What a Seat in Congress Costs, By the Hour

Just how much campaign cash do lawmakers have to bring in on a typical day? We did the math.

US Capitol: <a href="http://commons.wikimedia.org/wiki/File:Uscapitolindaylight.jpg">Kevin McCoy</a>/Wikimedia Commons

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Members of Congress gripe about how much time they spend asking for money. But just how much dough do they have to come up with while they’re not doing their day jobs? We did the math: Assuming they spent 40 hours a week focusing on finding funds, House members must raise, on average, $367 an hour; senators must come up with $819 an hour. Some of the most costly (and cheapest) seats on the Hill, by the hour:

 

10 Most expensive Senate seats

Sen. Barbara Boxer (D-Calif): $2,444/hour

Sen. Harry Reid (D-Nev.): $2,068/hour

Sen. Al Franken (D-Minn.): $1,875/hour

Sen. John McCain (R-Ariz.): $1,823/hour

Sen. Marco Rubio (R-Fla.): $1,812/hour

Sen. Mitch McConnell (R-Ky.): $1,749/hour

Sen. Joe Lieberman (I-Conn.): $1,685/hour

Sen. Charles Schumer (D-N.Y.): $1,627/hour

Sen. John Cornyn (R-Texas): $1,611/hour

Sen. Maria Cantwell (D-Wash.): $1,573/hour

 

Least expensive Senate seat

Sen. Mike Lee (R-Utah): $143/hour

 

10 Most expensive House seats 

Rep. Michele Bachmann (R-Minn.): $3,391/hour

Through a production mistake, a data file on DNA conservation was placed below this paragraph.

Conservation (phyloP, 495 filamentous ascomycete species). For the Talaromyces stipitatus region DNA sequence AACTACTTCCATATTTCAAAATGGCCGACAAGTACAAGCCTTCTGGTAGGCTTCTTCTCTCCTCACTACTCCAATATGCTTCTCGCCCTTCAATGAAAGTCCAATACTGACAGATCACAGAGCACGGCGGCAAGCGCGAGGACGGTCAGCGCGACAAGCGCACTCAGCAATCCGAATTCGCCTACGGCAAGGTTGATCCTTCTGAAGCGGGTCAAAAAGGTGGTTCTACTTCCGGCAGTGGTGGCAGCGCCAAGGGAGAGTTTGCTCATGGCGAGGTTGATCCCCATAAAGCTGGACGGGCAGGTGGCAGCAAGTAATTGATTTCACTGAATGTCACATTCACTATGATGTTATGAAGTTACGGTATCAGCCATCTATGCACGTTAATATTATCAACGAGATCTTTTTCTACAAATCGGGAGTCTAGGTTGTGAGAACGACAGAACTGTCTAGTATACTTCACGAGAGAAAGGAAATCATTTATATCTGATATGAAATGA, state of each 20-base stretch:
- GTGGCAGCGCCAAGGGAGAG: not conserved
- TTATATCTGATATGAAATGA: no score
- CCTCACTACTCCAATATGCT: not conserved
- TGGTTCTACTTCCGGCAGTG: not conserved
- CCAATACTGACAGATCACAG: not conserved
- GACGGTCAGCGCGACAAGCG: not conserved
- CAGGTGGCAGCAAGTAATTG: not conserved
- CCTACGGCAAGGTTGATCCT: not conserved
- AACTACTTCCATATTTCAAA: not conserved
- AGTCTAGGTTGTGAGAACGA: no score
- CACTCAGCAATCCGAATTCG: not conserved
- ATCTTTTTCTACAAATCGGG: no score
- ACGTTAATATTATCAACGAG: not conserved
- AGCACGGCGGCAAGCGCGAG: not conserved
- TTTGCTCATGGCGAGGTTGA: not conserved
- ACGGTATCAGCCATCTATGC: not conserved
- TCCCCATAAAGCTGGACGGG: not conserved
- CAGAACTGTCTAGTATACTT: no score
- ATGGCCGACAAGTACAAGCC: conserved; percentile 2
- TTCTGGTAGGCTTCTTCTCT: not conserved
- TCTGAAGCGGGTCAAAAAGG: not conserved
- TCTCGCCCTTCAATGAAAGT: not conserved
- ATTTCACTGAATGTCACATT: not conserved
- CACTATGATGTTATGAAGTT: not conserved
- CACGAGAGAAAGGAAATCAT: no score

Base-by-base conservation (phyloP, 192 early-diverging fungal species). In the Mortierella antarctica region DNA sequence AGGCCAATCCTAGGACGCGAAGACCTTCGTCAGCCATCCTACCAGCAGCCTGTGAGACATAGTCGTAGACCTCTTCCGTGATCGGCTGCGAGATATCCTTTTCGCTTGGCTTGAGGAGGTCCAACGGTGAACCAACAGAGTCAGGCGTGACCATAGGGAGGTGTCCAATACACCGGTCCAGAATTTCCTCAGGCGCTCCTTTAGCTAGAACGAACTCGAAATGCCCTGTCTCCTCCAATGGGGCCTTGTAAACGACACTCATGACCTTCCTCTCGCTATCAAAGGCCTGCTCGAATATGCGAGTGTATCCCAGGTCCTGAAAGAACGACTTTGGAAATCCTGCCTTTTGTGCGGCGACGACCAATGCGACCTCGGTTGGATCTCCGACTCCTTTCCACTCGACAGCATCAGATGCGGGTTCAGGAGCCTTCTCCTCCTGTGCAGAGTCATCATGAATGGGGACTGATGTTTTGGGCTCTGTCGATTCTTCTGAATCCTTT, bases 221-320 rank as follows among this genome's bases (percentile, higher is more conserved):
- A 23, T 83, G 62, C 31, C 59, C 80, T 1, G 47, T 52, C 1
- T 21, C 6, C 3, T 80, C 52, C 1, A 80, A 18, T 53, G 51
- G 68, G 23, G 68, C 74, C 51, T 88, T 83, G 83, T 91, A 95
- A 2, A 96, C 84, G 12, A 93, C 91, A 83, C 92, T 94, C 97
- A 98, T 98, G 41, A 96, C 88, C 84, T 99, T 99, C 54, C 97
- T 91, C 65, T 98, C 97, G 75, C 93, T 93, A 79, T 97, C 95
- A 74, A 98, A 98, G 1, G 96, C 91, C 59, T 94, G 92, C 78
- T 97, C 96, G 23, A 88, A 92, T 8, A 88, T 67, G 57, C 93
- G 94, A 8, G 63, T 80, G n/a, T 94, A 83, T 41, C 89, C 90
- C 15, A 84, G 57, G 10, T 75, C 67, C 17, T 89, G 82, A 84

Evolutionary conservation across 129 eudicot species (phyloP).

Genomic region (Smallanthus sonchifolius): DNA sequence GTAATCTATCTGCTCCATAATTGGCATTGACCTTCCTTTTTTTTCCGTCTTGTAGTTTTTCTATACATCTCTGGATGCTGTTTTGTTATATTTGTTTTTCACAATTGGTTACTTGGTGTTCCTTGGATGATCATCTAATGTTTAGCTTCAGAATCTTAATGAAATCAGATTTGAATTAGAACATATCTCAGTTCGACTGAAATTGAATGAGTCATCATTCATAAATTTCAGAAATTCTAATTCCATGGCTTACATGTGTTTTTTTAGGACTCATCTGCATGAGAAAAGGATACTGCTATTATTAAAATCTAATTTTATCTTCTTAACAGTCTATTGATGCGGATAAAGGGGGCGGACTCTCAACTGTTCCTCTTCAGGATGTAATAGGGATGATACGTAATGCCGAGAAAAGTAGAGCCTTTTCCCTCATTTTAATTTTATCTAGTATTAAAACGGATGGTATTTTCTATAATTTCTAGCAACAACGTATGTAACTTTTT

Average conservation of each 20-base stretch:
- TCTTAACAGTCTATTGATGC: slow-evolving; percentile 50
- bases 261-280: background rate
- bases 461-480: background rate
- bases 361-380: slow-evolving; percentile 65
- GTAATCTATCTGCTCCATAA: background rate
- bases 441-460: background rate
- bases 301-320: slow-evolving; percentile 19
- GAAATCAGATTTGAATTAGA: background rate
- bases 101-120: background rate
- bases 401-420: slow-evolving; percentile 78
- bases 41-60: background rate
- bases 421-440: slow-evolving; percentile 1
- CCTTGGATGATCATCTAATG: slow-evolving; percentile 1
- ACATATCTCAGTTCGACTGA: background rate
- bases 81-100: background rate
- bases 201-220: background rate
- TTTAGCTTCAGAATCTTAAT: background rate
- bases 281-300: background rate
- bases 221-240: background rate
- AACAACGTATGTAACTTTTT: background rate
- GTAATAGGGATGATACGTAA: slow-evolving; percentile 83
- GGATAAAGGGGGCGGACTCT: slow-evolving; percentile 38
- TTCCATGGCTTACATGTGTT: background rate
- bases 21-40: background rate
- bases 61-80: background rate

Rep. John Boehner (R-Ohio): $2,449/hour

Rep. Allen West (R-Fla.): $1,636/hour

Rep. Eric Cantor (R-Va.): $1,489/hour

Rep. Joe Wilson (R-S.C.): $1,185/hour

Rep. Steny Hoyer (D-Md.): $1,128/hour

Rep. Scott Rigell (R-Va.): $1,128/hour

Rep. Barney Frank (D-Mass.): $1,013/hour

Rep. Paul Ryan (R-Wisc.): $981/hour

Rep. Michael Capuano (D-Mass.): $925/hour

 

Least expensive House seat

 Rep. Todd Platts (R-Pa.): $55/hour

 

Mother Jones analysis of data from the Center for Responsive Politics. Assumes 40 hours a week of fundraising, 50 weeks a year, for full term in office. Based on cost of members’ most recent election.

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If you're new to Mother Jones or aren't yet sold on supporting our nonprofit reporting, please take a moment to read Monika Bauerlein's post about our priorities after these chaotic several years, and why this relatively quiet moment is also an urgent one for our democracy and Mother Jones’ bottom line—and if you find it compelling, please join us.

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